Assad is the only leader of this type who was aligned with the anti-western, Iran-led bloc in the region, and he has survived longer than any of the others thanks in no small part to this affiliation. The other dictators had no international line of support to enable them to sustain a policy of brute force and repression against their own populace. Iran has been willing to play this role for Syria.

There are currently no indications that Iran is planning a major shift away from this position of support for the Assad regime. Given the Sunni Islamist and fiercely anti-Iranian stance of the Syrian rebels, it is unlikely that Iran will have many options in this regard. This is particularly so given recent indications of the Syrian civil war spilling over into Lebanon, where Iran’s main proxy in the Levant – Hizballah – is located. In the Lebanese towns of Tripoli and Sidon, there have been clashes between Sunni Islamist supporters of the Syrian revolution and local Hizballah activists. Hizballah fighters have also engaged in action across Lebanon’s eastern border in support of Assad. Should the rebellion conquer Damascus, these clashes may intensify, as Lebanese Sunnis see a chance to challenge the dominant position that Hizballah currently holds in the country.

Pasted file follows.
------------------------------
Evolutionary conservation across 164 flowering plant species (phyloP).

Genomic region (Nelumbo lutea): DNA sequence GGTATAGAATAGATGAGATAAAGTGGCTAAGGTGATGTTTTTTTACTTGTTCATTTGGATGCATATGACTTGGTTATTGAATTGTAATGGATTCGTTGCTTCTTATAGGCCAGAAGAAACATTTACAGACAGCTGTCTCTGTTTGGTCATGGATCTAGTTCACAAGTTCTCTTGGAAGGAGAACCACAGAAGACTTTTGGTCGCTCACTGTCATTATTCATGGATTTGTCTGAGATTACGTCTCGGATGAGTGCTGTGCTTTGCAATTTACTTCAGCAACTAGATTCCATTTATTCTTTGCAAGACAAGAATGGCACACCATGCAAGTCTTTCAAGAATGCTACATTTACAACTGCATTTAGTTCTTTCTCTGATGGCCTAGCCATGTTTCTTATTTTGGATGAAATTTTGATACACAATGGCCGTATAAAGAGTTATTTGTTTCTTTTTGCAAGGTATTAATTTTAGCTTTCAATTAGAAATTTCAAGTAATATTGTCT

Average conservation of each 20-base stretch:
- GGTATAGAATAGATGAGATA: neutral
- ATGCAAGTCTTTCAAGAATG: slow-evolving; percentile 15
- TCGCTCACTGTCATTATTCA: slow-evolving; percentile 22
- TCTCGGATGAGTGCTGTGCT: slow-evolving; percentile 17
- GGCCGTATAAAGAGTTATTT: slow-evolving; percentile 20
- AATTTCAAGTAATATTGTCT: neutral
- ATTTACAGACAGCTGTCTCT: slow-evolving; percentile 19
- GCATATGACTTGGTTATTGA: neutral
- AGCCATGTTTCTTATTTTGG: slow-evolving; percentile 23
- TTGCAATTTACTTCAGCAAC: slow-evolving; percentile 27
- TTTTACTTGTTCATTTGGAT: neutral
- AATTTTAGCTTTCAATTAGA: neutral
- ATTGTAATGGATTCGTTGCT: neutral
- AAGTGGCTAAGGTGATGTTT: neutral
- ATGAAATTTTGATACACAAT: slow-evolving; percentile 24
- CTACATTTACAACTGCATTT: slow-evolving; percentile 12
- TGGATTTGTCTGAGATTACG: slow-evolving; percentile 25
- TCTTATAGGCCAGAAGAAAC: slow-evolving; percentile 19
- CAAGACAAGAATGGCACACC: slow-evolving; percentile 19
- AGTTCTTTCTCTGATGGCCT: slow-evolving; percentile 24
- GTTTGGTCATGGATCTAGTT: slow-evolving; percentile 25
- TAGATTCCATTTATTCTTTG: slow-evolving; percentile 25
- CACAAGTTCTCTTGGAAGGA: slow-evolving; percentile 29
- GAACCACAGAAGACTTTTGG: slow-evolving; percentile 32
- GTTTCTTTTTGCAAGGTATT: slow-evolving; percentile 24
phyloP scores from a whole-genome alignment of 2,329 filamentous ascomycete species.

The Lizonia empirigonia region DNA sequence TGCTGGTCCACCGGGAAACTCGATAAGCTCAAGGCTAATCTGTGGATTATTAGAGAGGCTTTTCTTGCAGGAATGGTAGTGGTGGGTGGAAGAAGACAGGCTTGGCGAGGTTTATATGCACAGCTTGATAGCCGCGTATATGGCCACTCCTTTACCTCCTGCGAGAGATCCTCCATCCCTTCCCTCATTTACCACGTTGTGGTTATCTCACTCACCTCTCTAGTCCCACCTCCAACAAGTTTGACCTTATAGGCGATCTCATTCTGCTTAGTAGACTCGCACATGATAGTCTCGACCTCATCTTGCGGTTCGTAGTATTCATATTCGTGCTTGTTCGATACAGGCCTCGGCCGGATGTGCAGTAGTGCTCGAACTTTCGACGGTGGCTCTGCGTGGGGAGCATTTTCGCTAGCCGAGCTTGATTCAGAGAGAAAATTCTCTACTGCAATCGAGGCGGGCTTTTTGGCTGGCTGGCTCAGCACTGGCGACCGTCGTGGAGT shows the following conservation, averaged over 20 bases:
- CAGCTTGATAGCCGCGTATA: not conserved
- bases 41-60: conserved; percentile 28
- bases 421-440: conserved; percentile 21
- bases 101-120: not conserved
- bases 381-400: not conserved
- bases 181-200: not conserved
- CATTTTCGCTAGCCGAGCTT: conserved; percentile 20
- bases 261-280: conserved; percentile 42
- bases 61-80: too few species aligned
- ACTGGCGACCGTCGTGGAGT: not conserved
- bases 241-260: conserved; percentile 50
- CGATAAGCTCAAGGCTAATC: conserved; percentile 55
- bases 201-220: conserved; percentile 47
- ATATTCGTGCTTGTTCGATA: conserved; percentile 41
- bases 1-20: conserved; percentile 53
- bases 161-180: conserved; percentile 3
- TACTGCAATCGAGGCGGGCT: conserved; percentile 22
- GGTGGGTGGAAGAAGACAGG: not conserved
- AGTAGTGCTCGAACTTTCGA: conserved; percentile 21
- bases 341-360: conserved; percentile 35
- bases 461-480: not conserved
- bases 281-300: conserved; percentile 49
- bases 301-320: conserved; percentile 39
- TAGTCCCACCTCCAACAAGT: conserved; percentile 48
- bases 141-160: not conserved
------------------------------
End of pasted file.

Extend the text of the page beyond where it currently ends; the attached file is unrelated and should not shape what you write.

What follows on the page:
Iranian President Mahmoud Ahmadinejad, left, holds up the hand of his Syrian counterpart Bashar Assad in Tehran

Iranian President Mahmoud Ahmadinejad, left, holds up the hand of his Syrian counterpart Bashar Assad in Tehran
Vahid Salemi/AP/Press Association Images

This dominant position has derived in no small part from the presence of the pro-Hizballah Assad regime in neighboring Syria. Should the sectarian war spill over decisively into Syria, Iran will have increased motivation to continue its backing of the Alawi regime.

Russian support has also been crucial – both in terms of continued arms provision, and in diplomacy, where Moscow has acted to prevent a coherent international response to the Syrian crisis through the exercise of its veto in the United Nations Security Council. On the rebel side, international support has been patchier, but has also played a key role in defining the nature of the insurgency and in enabling the rebellion to pose a real challenge to the regime. The main providers of support to the Syrian rebels are Qatar, Turkey, Saudi Arabia and the Muslim Brotherhood movement.

Western countries including the United States, Britain and France have also offered varying degrees of support for the Syrian opposition. But it is the support of Sunni movements and regimes which has made the largest impact on the nature of the insurgency.

The rise of the Islamists